Let’s imagine the following situation: my friend gave me yesterday books. I put them into a box.
Now, I have noticed that we should name the box as
the box of books that my friend gave me
the box of the books that my friend gave me
though outside the of-phrase we have to say
the books that my friend gave me
Look! There are the books that my friend gave me.
What is the reasoning?
I think that native English speakers understand “the box of books” in “the box of books that he gave me” as a set of books which is contained in a box, books which are contained in a box, rather than a box with books. So there is no need to put “the” before “books” in “the box of books that he gave me”, because “the” before “box of books” does the job (“the” refers to the books contained in the box). Am I right? Or there is a different logic behind this?
In the phrase box of books, the prepositional phrase of books doesn’t refer to specific books but to the class or kind of item in the box.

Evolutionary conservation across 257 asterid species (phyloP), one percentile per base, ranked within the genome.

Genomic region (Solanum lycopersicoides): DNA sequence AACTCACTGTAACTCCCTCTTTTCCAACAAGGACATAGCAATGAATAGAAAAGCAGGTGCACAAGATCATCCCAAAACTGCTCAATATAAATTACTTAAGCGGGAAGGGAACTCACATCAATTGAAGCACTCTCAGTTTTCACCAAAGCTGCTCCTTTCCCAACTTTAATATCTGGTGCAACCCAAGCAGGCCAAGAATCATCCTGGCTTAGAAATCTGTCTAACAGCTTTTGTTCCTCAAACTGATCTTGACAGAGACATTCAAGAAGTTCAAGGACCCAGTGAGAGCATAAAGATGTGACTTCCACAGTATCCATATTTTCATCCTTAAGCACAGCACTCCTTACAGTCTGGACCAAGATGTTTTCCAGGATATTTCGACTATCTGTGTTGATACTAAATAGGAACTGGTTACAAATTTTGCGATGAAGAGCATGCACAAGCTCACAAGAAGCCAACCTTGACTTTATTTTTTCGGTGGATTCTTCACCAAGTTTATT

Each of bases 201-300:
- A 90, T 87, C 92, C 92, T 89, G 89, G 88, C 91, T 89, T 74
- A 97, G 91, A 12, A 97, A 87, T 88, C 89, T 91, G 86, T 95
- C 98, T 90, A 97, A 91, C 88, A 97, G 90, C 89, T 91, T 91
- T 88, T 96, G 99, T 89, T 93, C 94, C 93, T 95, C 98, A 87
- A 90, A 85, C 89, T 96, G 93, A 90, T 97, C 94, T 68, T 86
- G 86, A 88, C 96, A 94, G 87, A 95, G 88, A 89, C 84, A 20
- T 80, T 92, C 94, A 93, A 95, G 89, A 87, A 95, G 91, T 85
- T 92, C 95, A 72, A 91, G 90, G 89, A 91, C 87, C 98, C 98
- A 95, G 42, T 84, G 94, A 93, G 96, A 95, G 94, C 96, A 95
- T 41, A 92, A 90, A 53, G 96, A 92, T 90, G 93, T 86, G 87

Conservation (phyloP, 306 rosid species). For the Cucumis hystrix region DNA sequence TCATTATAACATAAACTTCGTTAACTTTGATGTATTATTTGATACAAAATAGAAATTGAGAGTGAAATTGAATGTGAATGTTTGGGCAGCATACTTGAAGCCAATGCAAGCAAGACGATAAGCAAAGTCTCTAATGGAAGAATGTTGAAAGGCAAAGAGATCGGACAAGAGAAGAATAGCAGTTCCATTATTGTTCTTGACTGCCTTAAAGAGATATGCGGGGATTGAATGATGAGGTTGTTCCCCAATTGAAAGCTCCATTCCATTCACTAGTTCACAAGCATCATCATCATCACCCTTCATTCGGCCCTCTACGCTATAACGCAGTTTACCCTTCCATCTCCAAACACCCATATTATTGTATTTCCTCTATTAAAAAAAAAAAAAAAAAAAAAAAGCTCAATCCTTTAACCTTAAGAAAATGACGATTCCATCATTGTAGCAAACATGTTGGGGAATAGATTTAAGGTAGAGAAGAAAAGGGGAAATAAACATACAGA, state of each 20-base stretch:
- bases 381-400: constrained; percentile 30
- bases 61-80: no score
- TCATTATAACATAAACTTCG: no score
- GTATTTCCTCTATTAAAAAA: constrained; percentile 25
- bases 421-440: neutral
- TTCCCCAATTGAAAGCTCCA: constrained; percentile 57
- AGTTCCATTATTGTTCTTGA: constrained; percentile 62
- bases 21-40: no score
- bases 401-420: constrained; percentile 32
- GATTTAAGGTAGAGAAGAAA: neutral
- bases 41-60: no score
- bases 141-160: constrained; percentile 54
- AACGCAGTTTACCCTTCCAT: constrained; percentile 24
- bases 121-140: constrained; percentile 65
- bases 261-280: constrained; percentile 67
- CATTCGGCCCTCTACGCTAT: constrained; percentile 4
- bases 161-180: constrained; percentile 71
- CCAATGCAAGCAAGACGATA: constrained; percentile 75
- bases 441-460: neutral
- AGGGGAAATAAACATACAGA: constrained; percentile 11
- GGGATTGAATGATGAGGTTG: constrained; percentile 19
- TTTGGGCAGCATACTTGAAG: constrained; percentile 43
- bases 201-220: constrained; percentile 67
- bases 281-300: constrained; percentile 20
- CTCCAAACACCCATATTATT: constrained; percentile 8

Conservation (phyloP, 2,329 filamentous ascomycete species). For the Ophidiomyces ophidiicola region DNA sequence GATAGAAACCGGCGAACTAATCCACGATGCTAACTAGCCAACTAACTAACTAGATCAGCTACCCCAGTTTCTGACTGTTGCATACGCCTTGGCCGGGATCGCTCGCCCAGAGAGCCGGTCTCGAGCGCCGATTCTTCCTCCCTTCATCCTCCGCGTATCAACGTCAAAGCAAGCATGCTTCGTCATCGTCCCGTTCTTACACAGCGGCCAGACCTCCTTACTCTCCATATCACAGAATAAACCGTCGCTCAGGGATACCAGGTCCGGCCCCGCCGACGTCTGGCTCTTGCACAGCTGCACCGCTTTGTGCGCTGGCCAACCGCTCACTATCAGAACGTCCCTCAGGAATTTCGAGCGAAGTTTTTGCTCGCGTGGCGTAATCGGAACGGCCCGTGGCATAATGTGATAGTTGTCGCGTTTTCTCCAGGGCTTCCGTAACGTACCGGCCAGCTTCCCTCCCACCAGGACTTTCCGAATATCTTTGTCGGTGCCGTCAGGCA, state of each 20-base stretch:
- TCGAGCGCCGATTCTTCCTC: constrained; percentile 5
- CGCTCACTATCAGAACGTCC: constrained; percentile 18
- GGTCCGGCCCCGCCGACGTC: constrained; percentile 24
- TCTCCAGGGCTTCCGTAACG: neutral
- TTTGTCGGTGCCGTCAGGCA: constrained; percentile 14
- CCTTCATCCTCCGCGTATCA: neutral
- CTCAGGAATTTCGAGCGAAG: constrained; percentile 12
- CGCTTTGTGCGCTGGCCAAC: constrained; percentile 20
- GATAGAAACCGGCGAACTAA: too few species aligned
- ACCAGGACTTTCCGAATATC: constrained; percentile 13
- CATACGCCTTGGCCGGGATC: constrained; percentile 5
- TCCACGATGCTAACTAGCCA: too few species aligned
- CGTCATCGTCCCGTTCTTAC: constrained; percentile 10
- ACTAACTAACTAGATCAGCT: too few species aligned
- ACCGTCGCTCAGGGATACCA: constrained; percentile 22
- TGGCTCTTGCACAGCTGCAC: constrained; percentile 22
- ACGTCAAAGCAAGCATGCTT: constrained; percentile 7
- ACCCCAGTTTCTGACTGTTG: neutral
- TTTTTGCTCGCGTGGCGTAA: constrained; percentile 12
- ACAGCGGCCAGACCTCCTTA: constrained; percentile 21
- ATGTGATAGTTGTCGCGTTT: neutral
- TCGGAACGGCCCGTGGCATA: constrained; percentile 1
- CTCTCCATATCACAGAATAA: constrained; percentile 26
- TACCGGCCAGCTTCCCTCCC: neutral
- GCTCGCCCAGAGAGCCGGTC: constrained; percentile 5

A flock of geese flew overhead.
It’s not a flock of ducks or a flock of blackbirds but a flock of geese.
There was a pile of books on the desk.
There was a box of books on the desk.
Even though the box contains specific books in your example, when indicating what kind of items the box contains, there’s no need for the definite article; indeed the article would be wrong there, since it indicates specific items, not class of item. You can even express that idea adjectivally:
Toss this book in the book box.
Put this book on the book pile.
There, the goes with box and pile, not with book. The word book is a noun used adjectivally there, indicating the kind of pile or the kind of box, that is, one that has books in it and one that consists of books.
A box of books = a box with books in it
A box of books he gave me = a box, with books in it, ambiguous with respect to whether you were given by him a box containing books, or given books by him which were later put in a box.
A box of the books he gave me = a box containing some of the books he gave you; this is a partitive construction; the set, from which a subset is taken, consists of “the books he gave me”.